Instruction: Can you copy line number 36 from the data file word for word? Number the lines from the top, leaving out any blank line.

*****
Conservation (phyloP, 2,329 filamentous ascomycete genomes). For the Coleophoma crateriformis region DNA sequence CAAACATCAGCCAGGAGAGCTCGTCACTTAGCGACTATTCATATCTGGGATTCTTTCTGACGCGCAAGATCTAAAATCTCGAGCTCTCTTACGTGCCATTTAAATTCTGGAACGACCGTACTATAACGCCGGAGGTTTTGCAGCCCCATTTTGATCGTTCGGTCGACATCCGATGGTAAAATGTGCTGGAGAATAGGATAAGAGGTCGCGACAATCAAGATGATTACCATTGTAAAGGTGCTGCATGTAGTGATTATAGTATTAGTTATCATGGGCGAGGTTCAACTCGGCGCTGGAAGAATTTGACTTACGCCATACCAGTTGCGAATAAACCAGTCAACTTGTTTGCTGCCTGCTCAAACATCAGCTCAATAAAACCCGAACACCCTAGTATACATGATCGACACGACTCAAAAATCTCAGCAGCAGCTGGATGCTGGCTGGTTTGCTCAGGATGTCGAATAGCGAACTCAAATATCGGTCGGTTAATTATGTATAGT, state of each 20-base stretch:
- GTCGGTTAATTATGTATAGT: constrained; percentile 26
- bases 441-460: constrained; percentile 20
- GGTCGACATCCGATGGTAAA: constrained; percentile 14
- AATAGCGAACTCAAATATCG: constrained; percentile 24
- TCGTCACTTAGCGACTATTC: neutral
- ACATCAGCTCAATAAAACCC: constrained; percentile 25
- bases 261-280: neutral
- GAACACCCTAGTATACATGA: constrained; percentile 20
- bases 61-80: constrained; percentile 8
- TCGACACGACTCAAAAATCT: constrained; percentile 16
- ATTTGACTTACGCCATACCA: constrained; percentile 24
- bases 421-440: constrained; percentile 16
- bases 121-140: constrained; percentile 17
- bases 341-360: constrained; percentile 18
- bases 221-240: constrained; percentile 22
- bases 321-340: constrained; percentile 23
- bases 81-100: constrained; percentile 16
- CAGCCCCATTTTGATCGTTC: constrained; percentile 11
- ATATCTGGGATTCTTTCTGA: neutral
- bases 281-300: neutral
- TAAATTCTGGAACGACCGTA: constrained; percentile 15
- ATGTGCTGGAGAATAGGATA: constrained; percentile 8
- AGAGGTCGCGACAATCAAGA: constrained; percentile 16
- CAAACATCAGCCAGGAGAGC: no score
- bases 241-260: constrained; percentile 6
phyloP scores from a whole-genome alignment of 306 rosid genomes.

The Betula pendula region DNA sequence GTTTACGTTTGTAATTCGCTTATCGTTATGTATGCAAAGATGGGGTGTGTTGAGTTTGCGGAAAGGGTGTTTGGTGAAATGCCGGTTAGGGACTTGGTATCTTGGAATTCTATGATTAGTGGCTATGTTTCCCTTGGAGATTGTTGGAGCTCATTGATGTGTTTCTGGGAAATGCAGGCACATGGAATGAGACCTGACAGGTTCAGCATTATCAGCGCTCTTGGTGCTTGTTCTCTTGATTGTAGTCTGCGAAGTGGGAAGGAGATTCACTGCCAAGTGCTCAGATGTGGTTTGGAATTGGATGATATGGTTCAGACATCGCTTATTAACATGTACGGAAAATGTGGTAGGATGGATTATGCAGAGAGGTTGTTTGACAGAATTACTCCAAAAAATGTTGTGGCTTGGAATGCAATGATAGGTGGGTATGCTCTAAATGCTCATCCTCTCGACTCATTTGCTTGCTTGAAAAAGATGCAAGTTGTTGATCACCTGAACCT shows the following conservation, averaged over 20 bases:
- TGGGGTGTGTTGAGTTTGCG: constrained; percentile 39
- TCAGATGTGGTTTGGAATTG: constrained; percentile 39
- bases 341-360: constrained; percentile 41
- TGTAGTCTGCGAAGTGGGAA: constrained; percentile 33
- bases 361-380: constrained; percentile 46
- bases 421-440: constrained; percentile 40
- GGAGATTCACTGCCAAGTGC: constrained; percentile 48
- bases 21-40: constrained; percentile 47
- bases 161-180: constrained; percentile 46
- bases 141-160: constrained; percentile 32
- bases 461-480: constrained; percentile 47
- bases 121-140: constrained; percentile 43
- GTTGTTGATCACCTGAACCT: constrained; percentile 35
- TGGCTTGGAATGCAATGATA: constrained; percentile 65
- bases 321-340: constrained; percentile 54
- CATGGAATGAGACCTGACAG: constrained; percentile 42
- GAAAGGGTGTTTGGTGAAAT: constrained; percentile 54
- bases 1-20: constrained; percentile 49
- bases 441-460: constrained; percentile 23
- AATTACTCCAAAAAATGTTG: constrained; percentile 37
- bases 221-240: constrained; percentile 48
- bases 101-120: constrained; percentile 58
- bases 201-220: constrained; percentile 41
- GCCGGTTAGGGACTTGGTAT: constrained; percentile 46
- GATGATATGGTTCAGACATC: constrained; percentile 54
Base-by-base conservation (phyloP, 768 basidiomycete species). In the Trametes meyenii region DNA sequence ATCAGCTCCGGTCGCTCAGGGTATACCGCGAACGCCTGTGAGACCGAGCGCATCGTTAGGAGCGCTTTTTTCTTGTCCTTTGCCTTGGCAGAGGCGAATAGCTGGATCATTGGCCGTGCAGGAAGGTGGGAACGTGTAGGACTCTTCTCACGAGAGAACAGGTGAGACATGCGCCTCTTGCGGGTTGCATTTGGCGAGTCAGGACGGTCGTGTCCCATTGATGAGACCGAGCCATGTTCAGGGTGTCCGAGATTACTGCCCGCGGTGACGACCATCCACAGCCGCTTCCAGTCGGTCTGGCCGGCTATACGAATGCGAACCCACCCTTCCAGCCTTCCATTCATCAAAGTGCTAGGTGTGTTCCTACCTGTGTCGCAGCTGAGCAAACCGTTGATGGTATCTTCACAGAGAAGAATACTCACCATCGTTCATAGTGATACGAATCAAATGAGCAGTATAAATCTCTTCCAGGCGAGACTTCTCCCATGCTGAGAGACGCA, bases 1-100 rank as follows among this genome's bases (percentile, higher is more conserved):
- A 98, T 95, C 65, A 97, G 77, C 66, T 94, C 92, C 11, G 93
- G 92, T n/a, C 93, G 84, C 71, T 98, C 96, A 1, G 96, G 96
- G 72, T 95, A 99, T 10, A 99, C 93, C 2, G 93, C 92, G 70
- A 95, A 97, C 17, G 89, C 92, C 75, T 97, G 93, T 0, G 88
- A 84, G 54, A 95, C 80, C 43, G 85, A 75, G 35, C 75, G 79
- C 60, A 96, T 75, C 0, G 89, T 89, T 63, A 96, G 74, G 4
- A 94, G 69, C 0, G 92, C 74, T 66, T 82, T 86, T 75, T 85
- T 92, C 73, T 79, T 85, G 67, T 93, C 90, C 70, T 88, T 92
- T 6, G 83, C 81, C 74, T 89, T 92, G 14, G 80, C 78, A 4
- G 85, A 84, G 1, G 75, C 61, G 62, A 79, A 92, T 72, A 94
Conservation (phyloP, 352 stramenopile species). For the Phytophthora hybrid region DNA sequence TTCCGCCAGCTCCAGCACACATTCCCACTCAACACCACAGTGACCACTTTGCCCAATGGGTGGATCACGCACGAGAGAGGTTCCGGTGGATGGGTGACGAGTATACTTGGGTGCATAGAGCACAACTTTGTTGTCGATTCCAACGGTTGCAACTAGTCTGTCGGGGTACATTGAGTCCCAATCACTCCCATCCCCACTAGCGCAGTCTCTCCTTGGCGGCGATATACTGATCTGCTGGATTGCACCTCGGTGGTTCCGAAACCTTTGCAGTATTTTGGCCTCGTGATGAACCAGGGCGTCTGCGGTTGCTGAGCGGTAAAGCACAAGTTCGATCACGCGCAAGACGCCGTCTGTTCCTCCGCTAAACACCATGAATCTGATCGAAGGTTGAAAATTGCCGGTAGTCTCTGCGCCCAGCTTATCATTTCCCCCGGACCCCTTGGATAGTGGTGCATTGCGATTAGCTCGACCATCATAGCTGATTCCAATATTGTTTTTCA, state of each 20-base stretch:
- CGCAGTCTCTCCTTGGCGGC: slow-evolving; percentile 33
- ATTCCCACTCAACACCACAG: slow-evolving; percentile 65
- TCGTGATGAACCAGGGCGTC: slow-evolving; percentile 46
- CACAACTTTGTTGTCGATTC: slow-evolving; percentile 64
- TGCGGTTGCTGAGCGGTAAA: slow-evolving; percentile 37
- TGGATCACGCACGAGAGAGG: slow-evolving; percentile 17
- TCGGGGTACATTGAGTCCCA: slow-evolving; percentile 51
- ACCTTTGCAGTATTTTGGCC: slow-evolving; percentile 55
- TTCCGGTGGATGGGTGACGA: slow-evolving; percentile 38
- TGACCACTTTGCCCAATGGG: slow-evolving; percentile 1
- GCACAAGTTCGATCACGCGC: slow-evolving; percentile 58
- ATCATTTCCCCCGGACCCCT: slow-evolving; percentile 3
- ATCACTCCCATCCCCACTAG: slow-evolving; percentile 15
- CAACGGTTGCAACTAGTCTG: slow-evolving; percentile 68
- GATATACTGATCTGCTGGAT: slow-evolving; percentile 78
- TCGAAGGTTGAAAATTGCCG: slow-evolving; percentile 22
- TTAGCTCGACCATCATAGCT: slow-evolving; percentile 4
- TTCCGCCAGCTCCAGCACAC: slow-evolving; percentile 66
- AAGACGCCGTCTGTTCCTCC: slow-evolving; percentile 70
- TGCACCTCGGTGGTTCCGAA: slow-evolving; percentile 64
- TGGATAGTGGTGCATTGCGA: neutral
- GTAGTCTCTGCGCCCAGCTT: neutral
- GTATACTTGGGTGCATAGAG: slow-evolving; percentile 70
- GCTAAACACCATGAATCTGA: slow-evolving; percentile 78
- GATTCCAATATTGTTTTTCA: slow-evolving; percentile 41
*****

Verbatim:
- bases 21-40: constrained; percentile 47